Sarah Palin Tweets DELUSIONAL New Career Move, Internet Goes BONKERS (DETAILS)


You know things have gotten bad in this country when Sarah Palin says she’ll defend the United States from Russian surveillance.

On Sunday, the former governor of Alaska took to Twitter to talk about U.S. national security issues following a secret CIA report that pointed to Russian intervention in the 2016 presidential election.

‘Russia’s getting out of hand? So says the defeated. Not to worry… remember I can keep an eye on them from here.’

So very reassuring…

On Sunday, president-elect Trump told Fox News’ Chris Wallace that the claims were “ridiculous” and largely came from Democrats who are still bitter over losing the presidency to the likes of him.

Back in 2008 when she was the vice presidential nominee, Palin told ABC News she could defend United States national security concerns from her backyard in Alaska:

‘They’re our next-door neighbors. And you can actually see Russia, from land, here in Alaska, from an island in Alaska.’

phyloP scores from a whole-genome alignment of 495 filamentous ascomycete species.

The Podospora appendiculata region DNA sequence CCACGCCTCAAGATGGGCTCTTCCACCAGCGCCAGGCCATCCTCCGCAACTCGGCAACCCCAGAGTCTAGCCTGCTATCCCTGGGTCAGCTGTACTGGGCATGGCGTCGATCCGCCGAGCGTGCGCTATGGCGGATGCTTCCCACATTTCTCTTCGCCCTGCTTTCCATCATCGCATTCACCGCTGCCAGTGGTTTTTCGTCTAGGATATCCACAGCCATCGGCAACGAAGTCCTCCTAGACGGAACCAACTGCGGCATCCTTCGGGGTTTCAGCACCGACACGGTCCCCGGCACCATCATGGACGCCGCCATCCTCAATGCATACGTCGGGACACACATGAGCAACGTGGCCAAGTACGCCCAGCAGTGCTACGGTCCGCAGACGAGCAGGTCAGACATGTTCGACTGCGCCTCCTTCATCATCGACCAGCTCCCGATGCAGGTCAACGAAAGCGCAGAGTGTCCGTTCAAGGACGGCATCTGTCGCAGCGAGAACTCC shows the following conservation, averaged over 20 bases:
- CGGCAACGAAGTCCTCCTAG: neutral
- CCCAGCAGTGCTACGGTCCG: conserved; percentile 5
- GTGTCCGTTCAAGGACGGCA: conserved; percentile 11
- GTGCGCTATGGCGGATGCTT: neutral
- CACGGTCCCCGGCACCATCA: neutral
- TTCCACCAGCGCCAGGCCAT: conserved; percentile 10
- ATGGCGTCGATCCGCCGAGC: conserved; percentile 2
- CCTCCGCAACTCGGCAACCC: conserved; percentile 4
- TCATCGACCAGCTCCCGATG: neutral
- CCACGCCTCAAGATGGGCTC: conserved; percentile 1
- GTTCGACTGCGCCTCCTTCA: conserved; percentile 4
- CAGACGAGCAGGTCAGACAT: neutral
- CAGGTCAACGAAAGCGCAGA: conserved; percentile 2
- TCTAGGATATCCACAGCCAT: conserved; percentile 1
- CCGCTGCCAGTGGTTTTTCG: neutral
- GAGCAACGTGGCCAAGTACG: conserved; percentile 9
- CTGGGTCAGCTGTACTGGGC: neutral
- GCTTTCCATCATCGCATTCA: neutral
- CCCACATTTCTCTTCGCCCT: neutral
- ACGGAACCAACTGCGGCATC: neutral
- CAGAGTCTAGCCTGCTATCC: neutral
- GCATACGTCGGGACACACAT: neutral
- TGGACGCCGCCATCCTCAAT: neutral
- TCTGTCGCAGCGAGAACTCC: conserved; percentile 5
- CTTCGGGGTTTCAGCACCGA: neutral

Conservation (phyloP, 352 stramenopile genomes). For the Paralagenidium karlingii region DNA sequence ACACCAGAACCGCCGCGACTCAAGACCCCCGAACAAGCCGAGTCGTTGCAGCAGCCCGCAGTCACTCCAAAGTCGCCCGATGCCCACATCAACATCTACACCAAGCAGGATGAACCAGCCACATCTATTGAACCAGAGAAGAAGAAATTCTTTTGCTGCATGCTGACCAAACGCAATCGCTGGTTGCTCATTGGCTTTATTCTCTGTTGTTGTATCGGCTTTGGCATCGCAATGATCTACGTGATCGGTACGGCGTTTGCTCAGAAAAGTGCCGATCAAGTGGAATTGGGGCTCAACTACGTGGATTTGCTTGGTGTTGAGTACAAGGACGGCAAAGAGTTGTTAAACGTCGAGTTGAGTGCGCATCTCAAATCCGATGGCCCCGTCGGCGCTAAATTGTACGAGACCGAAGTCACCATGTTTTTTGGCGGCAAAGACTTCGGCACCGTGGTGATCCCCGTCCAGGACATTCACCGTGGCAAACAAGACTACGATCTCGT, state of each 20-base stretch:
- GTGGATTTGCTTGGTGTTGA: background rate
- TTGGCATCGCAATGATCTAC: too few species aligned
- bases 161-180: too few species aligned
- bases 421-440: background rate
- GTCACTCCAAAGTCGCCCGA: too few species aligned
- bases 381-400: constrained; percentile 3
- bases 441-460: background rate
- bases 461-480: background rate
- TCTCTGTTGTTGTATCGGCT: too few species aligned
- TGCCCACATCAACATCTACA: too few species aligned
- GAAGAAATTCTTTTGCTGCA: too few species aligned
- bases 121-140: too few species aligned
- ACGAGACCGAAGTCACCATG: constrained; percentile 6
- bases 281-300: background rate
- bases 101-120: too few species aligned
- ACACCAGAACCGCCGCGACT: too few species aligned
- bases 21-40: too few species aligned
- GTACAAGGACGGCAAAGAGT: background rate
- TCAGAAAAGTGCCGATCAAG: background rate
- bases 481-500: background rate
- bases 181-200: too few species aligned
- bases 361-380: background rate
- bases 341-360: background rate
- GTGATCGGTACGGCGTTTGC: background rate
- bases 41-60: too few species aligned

It seems, however, that the CIA report isn’t something to take lightly. As jokingly as Palin’s tweet may be perceived, a bipartisan group of high-profile senators are urging Americans to take the report seriously.

‘Recent reports of Russian interference in our election should alarm every American.’

The group includes incoming Senate Democratic leader Chuck Schumer, Sen. John McCain the Armed Services Committee chairman, Sen. Lindsey Graham, and Sen. Jack Reed, the top Armed Services Committee Democrat.

On Sunday morning, Sen. Schumer gave a statement to the press explaining the group’s take on the secret CIA report. He explained,

‘While protecting classified material, we have an obligation to inform the public about recent cyberattacks that have cut to the heart of our free society, Sen. Chuck Schumer explained on behalf of the group.’

Echoing their bipartisan efforts, Schumer urged Democrats and Republicans to work together on this issue,

‘Democrats and Republicans must work together, and across the jurisdictional lines of the Congress, to examine these recent incidents thoroughly and devise comprehensive solutions to deter and defend against further cyber-attacks.’

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